Plants in natural environments are increasingly being subjected to a combination of abiotic stresses, such as drought and warming, in many regions. The effects of each stress and the combination of stresses on the functioning of shoots and roots have been studied extensively, but little is known about the simultaneous metabolome responses of the different organs of the plant to different stresses acting at once. We studied the shift in metabolism and elemental composition of shoots and roots of two perennial grasses, Holcus lanatus and Alopecurus pratensis, in response to simultaneous drought and warming. These species responded differently to individual and simultaneous stresses. These responses were even opposite in roots and shoots. In plants exposed to simultaneous drought and warming, terpenes, catechin and indole acetic acid accumulated in shoots, whereas amino acids, quinic acid, nitrogenous bases, the osmoprotectants choline and glycine betaine, and elements involved in growth (nitrogen, phosphorus and potassium) accumulated in roots. Under drought, warming further increased the allocation of primary metabolic activity to roots and changed the composition of secondary metabolites in shoots. These results highlight the plasticity of plant metabolomes and stoichiometry, and the different complementary responses of shoots and roots to complex environmental conditions. © 2015 New Phytologist Trust.
Huang Z., Liu B., Davis M., Sardans J., Peñuelas J., Billings S. (2015) Long-term nitrogen deposition linked to reduced water use efficiency in forests with low phosphorus availability. New Phytologist. : 0-0.EnlaceDoi: 10.1111/nph.13785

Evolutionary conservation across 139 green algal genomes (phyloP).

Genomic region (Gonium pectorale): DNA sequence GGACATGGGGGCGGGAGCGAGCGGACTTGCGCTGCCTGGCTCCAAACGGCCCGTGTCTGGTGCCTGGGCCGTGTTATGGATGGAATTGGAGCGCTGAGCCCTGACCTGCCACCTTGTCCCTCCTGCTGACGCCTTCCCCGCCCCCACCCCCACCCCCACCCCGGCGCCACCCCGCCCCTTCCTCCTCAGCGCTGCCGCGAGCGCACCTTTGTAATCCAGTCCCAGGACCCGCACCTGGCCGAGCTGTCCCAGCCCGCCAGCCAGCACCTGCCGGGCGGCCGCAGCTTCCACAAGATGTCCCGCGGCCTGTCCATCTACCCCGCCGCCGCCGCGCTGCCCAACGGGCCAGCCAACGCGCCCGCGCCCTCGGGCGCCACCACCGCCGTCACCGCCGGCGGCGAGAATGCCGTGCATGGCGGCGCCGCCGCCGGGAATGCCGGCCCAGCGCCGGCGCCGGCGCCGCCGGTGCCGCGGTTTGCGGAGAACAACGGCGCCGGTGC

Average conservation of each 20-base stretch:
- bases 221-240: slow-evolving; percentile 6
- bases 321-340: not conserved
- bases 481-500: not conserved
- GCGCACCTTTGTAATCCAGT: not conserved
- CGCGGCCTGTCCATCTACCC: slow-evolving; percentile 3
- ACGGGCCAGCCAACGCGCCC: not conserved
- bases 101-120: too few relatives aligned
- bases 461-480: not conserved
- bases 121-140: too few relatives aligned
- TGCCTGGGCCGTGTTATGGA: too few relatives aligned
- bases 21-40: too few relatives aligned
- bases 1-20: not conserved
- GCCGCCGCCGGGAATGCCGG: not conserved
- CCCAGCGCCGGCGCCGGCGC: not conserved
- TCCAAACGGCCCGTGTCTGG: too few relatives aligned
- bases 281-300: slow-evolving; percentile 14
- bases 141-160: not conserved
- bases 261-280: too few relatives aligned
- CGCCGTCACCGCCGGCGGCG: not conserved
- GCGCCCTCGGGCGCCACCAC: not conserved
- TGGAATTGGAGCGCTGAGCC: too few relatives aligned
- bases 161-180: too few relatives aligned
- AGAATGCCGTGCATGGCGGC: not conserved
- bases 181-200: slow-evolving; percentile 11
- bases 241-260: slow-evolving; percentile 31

The impact of long-term nitrogen (N) deposition is under-studied in phosphorus (P)-limited subtropical forests. We exploited historically collected herbarium specimens to investigate potential physiological responses of trees in three subtropical forests representing an urban-to-rural gradient, across which N deposition has probably varied over the past six decades. We measured foliar [N] and [P] and stable carbon (δ13C), oxygen (δ18O) and nitrogen (δ15N) isotopic compositions in tissue from herbarium specimens of plant species collected from 1947 to 2014. Foliar [N] and N: P increased, and δ15N and [P] decreased in the two forests close to urban centers. Consistent with recent studies demonstrating that N deposition in the region is 15N-depleted, these data suggest that the increased foliar [N] and N: P, and decreased [P], may be attributable to atmospheric deposition and associated enhancement of P limitation. Estimates of intrinsic water use efficiency calculated from foliar δ13C decreased by c. 30% from the 1950s to 2014, contrasting with multiple studies investigating similar parameters in N-limited forests. This effect may reflect decreased photosynthesis, as suggested by a conceptual model of foliar δ13C and δ18O. Long-term N deposition may exacerbate P limitation and mitigate projected increases in carbon stocks driven by elevated CO2 in forests on P-limited soils. © 2015 New Phytologist Trust.
Rajsnerova P., Klem K., Holub P., Novotna K., Vecerova K., Kozacikova M., Rivas-Ubach A., Sardans J., Marek M.V., Penuelas J., Urban O. (2015) Morphological, biochemical and physiological traits of upper and lower canopy leaves of European beech tend to converge with increasing altitude. Tree Physiology. 35: 47-60.EnlaceDoi: 10.1093/treephys/tpu104